A few weeks ago I had the privilege of meeting John Key, the Prime Minister of New Zealand. It was kind of ironic – and perhaps providential – how I ended up meeting him. We had a friend of ours from New Zealand visiting us here in Maine and his visit ended up coinciding with the Senior League World Series (ages 14-16), which is held annually just 1/2 mile from our house.
One evening, as we were driving by the stadium, I said to my Kiwi friend, Jean, “I wonder if New Zealand is playing.”
“No way,” he said, “New Zealand is such a small country and we don’t play baseball.”
The next morning, Camille was talking with one of our neighbors and he announced to her that not only was New Zealand playing (for the first time ever), but that the Prime Minister was in attendance because his son was on the team. Sure enough, I read in our local newspaper how the Prime Minister was there.
The article reported that he was taking a hit in the New Zealand press, however, because two Kiwi soldiers had been killed in Afghanistan and he was going to be missing the funeral to watch his son play baseball in America. New Zealand is a peaceful nation, and they very rarely see much combat, much less lose soldiers. Missing the funeral was a huge deal, but Mr. Key had made a promise to his son.
To make a long story short, Jean, Camden, and I ended up going to New Zealand’s game later that afternoon against a team from Florida. There was a sparse crowd and all the Kiwi parents were sitting together, including John Key. When he saw us he gave us a nod because Jean had actually run into him a few hours earlier at a sporting goods store and they had a chat since they had actually met on a few occasions before in New Zealand.
At the end of the game, I walked up to Mr. Key, who doesn’t have any security at all when he’s not in New Zealand (and has only minimal security when he’s home) and introduced myself. After telling him how much I loved his country, I then said to him, “I know you are getting some grief back in New Zealand about being here and missing what’s going on there. But I just wanted to thank you for the example you have given to me as a father.” He thanked me, we took a picture, and parted ways.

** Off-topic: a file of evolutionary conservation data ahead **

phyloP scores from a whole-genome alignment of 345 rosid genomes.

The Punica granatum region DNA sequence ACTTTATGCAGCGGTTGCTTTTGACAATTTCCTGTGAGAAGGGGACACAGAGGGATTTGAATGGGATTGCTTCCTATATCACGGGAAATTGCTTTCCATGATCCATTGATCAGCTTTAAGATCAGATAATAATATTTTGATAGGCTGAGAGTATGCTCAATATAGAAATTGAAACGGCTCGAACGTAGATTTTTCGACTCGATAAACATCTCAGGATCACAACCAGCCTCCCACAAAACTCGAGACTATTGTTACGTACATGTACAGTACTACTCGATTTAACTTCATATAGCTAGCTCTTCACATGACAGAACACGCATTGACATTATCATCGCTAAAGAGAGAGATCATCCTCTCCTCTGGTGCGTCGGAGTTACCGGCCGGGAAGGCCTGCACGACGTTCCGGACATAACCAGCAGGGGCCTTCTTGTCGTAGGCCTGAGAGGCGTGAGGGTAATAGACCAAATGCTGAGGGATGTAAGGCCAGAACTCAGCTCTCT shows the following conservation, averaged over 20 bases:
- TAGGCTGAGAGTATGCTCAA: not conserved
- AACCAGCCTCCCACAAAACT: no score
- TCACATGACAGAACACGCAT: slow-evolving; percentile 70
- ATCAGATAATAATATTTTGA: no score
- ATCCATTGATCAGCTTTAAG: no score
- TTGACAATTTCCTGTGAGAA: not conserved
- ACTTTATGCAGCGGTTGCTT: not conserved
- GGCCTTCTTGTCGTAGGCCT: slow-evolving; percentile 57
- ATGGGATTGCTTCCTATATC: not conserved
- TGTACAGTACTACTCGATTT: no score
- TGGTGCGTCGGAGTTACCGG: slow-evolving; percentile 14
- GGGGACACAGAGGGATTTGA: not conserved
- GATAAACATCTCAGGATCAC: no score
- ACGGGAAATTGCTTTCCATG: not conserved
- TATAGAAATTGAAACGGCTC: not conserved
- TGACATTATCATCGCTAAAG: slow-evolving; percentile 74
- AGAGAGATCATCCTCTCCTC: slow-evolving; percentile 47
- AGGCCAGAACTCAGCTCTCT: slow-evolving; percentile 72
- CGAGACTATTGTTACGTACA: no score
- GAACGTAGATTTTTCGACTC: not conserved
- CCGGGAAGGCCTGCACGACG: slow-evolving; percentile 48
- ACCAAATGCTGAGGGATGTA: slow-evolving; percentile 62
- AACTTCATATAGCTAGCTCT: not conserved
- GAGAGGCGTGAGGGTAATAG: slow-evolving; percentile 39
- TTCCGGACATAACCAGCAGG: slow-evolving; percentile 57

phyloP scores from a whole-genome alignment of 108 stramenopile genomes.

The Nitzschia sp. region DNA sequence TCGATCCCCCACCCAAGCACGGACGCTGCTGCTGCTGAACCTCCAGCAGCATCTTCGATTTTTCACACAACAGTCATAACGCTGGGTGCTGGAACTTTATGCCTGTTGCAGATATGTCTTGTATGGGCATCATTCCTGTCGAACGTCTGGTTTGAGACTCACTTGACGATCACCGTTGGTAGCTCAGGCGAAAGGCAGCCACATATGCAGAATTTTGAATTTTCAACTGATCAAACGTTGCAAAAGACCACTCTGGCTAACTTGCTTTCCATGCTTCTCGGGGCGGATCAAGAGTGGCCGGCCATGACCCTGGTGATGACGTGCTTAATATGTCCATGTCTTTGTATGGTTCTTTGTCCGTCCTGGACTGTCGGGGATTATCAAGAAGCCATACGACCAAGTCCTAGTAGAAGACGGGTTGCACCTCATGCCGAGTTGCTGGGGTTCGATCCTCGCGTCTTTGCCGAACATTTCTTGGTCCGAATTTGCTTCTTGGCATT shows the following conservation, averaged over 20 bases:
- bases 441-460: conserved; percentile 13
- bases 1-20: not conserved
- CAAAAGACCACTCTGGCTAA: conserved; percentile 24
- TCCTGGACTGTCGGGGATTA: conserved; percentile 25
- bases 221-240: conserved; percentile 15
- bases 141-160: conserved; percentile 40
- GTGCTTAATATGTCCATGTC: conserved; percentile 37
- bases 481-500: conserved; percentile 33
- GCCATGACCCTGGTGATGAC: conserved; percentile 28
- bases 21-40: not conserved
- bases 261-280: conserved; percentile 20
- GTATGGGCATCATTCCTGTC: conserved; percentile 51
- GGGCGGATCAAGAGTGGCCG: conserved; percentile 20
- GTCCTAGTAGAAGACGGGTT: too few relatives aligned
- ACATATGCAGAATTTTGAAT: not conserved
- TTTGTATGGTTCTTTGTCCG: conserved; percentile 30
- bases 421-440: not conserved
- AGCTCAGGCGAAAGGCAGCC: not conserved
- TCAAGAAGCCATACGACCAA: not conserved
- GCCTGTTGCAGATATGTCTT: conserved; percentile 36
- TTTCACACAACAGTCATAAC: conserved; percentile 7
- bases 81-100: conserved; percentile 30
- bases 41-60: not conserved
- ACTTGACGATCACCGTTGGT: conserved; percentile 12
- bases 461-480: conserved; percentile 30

But here is what impressed me just as much: I sat about 20 feet away from him during the whole seven-inning game and I could see him for the majority of it. And during that whole game, from what I could tell, he pulled out is iPhone once. Yes, once – and it was for a brief time.
Do you understand the significance of this?
This spoke volumes to me as a father – and brought great conviction. Here was the most powerful person in New Zealand, with a whole nation to take care of, but he was there to watch his son’s ball game. Nothing more, nothing less. The most important thing to him at that moment – judging purely from his actions – was cheering his son on and supporting him.
This is not to diminish the significance of what tragically happened to those soldiers, their family, and anything else happening in New Zealand that a Prime Minister has to worry about.
But it reminded me of what is most important in life, humanly speaking. Simply put: family.
Nothing more, nothing less.